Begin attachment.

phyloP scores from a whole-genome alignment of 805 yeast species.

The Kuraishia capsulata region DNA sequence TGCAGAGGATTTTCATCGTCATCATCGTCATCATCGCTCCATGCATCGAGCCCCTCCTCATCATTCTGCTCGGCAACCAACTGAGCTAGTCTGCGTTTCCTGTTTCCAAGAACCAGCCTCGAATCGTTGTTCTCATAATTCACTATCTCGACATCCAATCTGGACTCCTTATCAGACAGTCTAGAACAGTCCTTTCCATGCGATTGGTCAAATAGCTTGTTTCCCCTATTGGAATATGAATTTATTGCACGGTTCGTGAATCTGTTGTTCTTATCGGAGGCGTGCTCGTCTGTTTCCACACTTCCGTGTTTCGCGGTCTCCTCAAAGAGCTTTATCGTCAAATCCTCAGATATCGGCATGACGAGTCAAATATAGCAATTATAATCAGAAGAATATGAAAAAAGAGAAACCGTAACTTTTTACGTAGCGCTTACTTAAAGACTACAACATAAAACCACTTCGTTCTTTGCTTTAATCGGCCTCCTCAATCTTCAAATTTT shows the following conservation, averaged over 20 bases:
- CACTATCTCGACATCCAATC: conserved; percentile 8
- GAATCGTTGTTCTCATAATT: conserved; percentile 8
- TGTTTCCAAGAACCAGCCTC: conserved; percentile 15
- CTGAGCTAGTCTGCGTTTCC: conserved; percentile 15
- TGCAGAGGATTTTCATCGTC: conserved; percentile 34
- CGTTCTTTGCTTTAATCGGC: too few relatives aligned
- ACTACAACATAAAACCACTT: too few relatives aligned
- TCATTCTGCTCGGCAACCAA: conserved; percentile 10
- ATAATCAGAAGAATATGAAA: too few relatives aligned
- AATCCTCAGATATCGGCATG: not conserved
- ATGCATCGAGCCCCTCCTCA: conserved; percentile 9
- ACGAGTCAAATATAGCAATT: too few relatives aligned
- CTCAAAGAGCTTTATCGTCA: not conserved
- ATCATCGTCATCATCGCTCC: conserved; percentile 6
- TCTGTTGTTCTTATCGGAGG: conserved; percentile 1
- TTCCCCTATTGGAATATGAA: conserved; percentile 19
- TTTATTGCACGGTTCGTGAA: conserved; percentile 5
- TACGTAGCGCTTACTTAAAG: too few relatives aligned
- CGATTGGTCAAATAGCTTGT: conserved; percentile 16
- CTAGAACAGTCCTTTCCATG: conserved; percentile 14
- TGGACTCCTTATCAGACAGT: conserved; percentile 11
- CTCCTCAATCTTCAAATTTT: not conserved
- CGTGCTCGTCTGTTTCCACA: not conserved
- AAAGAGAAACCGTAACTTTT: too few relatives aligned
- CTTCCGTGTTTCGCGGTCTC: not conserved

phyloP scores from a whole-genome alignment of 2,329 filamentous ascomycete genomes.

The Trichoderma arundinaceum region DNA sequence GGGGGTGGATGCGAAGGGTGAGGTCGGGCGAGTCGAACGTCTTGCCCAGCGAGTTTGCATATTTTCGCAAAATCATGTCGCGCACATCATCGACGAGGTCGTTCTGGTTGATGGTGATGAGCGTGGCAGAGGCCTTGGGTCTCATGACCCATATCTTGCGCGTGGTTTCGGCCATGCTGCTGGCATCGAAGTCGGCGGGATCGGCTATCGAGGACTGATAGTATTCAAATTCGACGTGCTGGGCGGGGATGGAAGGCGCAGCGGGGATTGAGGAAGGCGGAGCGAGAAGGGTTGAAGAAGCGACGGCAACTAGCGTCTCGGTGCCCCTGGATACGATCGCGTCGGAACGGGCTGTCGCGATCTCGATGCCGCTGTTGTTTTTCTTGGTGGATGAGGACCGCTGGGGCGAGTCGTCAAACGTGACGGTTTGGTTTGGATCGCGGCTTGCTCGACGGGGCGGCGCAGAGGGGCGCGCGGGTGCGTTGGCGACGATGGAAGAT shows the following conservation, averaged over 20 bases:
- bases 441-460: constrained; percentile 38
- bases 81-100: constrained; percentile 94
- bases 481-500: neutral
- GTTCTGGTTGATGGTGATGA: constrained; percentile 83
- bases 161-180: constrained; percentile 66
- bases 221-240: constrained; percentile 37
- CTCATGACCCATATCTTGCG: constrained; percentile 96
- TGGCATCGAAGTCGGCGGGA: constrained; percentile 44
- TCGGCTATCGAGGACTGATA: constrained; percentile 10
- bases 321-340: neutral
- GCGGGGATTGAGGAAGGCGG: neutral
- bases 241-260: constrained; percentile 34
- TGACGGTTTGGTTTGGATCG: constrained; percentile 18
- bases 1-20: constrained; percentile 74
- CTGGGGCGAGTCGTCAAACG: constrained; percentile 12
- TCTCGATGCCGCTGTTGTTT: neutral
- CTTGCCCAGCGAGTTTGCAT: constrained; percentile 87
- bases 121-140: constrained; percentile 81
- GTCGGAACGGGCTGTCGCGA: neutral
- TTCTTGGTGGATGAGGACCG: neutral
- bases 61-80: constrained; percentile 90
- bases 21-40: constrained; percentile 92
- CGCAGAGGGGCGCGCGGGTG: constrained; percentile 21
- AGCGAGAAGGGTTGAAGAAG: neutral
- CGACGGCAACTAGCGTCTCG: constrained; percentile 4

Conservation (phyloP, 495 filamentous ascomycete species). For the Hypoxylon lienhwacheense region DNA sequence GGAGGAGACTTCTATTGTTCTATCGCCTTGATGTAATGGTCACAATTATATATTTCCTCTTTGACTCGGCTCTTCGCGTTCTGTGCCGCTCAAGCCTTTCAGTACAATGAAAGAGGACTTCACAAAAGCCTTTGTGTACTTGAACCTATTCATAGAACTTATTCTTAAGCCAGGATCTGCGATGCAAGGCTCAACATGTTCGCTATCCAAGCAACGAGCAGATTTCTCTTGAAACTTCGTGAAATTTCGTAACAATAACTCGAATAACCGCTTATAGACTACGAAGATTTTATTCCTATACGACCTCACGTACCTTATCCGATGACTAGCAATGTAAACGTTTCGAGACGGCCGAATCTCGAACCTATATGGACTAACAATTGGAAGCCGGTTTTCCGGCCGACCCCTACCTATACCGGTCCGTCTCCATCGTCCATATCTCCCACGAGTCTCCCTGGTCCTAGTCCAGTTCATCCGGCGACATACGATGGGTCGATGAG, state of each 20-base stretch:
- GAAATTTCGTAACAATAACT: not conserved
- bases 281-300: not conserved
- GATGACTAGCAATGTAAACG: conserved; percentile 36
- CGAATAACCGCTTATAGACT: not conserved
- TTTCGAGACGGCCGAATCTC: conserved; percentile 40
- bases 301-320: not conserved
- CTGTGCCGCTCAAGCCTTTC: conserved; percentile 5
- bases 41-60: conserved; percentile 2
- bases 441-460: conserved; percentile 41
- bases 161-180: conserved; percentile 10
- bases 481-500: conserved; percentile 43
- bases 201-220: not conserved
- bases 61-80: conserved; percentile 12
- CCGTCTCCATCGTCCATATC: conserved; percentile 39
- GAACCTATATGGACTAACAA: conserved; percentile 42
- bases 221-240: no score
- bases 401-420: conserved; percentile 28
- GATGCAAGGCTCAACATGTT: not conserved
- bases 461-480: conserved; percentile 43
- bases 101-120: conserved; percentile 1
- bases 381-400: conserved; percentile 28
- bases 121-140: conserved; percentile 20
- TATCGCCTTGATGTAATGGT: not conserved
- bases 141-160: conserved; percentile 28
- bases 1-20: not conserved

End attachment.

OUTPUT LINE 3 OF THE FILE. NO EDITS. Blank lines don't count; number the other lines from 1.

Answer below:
- CACTATCTCGACATCCAATC: conserved; percentile 8